I Went to Jail for Handing out Feminist Stickers in China

Li Maizi
Guardian
The backlash is painful, but it coexists with progress as women activists manage—slowly—to bring about a change in attitudes

China Worked Its Way into the Debate on the Topic of Abortion

Echo Huang Yinyin
Quartz
Clinton's “Like they used to do in China” line might lead some to think the state no longer interferes with family planning--but it still does...

Reinventing China's Abortion Police

Lucy Ash
BBC
Family planning officers were trained for new jobs as teachers of parents and grandparents how to develop toddlers' minds by talking, singing and reading to them...

Books

12.16.15

One Child

Mei Fong
When Communist Party leaders adopted the one-child policy in 1980, they hoped curbing birth-rates would help lift China’s poorest and increase the country’s global stature. But at what cost? Now, as China closes the book on the policy after more than three decades, it faces a population grown too old and too male, with a vastly diminished supply of young workers.Mei Fong has spent years documenting the policy’s repercussions on every sector of Chinese society. In One Child, she explores its true human impact, traveling across China to meet the people who live with its consequences. Their stories reveal a dystopian reality: unauthorized second children ignored by the state, only-children supporting aging parents and grandparents on their own, villages teeming with ineligible bachelors, and an ungoverned adoption market stretching across the globe. Fong tackles questions that have major implications for China’s future: whether its “Little Emperor” cohort will make for an entitled or risk-averse generation; how China will manage to support itself when one in every four people is over sixty-five years old; and above all, how much the one-child policy may end up hindering China’s growth.Weaving in Fong’s reflections on striving to become a mother herself, One Child offers a nuanced and candid report from the extremes of family planning. —Houghton Mifflin Harcourt{chop}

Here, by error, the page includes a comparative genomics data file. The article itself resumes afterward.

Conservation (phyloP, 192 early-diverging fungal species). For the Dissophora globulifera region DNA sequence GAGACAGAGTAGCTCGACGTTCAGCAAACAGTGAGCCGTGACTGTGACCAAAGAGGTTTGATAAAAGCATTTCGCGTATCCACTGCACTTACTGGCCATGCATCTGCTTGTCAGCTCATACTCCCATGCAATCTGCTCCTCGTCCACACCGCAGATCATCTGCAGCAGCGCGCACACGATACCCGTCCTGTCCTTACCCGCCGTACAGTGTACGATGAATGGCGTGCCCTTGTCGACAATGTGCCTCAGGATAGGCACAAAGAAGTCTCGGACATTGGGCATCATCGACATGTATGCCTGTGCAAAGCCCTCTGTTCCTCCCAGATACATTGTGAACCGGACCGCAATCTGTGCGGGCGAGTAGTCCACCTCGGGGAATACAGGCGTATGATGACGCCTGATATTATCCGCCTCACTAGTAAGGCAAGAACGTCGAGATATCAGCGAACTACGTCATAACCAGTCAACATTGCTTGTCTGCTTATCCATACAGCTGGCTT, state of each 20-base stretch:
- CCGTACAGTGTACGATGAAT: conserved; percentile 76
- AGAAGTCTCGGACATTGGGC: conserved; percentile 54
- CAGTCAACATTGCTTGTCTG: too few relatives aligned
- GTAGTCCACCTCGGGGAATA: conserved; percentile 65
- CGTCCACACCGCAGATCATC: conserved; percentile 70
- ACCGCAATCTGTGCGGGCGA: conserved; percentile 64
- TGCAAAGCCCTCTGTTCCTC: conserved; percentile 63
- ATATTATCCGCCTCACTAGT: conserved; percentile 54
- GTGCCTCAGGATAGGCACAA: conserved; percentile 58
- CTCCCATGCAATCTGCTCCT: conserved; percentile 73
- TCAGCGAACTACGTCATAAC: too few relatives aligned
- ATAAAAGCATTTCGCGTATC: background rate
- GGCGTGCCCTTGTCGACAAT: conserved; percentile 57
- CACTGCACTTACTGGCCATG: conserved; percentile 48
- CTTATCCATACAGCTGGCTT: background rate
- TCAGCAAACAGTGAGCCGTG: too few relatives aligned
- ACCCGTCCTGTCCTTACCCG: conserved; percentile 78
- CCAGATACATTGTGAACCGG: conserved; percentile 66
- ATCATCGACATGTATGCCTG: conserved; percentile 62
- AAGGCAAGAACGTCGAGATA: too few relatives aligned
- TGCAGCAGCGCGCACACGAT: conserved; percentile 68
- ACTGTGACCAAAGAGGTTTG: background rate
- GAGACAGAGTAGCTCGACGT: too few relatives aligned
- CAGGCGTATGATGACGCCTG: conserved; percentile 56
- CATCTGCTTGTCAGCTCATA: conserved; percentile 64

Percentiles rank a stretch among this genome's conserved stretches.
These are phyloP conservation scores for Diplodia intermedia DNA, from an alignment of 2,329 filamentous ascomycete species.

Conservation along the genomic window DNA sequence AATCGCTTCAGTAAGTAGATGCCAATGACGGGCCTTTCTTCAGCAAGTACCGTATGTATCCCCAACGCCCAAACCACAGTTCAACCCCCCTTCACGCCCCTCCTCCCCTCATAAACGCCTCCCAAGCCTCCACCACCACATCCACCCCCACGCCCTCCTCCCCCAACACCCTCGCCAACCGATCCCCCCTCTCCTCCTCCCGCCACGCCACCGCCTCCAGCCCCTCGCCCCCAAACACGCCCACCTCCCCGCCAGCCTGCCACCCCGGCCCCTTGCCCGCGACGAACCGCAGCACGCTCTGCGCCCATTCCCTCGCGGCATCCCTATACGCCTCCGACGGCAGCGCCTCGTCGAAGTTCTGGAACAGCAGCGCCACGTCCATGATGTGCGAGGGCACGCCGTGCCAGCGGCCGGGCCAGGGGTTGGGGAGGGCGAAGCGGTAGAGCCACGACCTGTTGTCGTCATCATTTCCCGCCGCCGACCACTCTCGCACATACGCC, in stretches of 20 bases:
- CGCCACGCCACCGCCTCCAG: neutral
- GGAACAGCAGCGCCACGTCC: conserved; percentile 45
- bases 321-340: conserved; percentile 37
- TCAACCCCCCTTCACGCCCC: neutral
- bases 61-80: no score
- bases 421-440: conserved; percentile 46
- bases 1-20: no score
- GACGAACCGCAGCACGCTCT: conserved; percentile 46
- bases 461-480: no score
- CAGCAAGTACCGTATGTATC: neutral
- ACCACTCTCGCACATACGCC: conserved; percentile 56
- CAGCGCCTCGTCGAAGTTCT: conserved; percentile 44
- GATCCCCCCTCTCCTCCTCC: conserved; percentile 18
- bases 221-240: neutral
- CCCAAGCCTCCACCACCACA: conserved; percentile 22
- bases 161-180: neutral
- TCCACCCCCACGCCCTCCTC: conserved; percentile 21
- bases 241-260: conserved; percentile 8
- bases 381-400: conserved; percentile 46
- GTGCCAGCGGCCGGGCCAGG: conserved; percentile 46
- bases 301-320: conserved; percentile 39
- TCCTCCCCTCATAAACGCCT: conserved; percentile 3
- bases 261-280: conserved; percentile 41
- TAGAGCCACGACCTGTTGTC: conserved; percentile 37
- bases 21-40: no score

Conversation

03.18.15

Dark Days for Women in China?

Rebecca E. Karl, Leta Hong Fincher & more
With China’s recent criminal detention of five feminist activists, gender inequality in China is back in the spotlight. What does a crackdown on Chinese women fighting for equal representation say about the current state of the nation’s political...

Reports of Forced Abortions Fuel Push to End Chinese Law

Edward Wong
New York Times
Recent reports of women being coerced into late-term abortions by local officials have thrust China’s population control policy into the spotlight and ignited an outcry among policy advisers and scholars who are seeking to...

Abortion and Politics in China

Evan Osnos
New Yorker
China convulsed this week around the story of Feng Jianmei, a twenty-three-year-old expectant mother, who was escorted from a relative’s home in Shaanxi province by local family-planning officials, shoved into a van, and driven to a hospital. She...

Caixin Media

06.14.12

Uproar over Aborted Fetus Photo

{vertical_photo_right}A Shaanxi Province woman provoked an uproar with an online posting of a photo showing her with her seven-month-old fetus after what she said was a forced abortion.The gruesome photo was reposted across the Internet in China,...

In Chinese Blogosphere, Consensus on Abortion

A Capella
What does it mean to be a “pro-life” Chinese person? Recently, many Western media have been calling Chen Guangcheng, the Chinese dissident who fled China by seeking protection at U.S. embassy in Beijing, a pro-life activist. Conservative websites...

The Myth of Mao’s China

Jonathan Mirsky from New York Review of Books
In China Misperceived Steven Mosher strikes back at the profession, clan, or family of China watchers that cast him out. The official reasons have never been made public, although his university, Stanford, hinted at academic misconduct when it...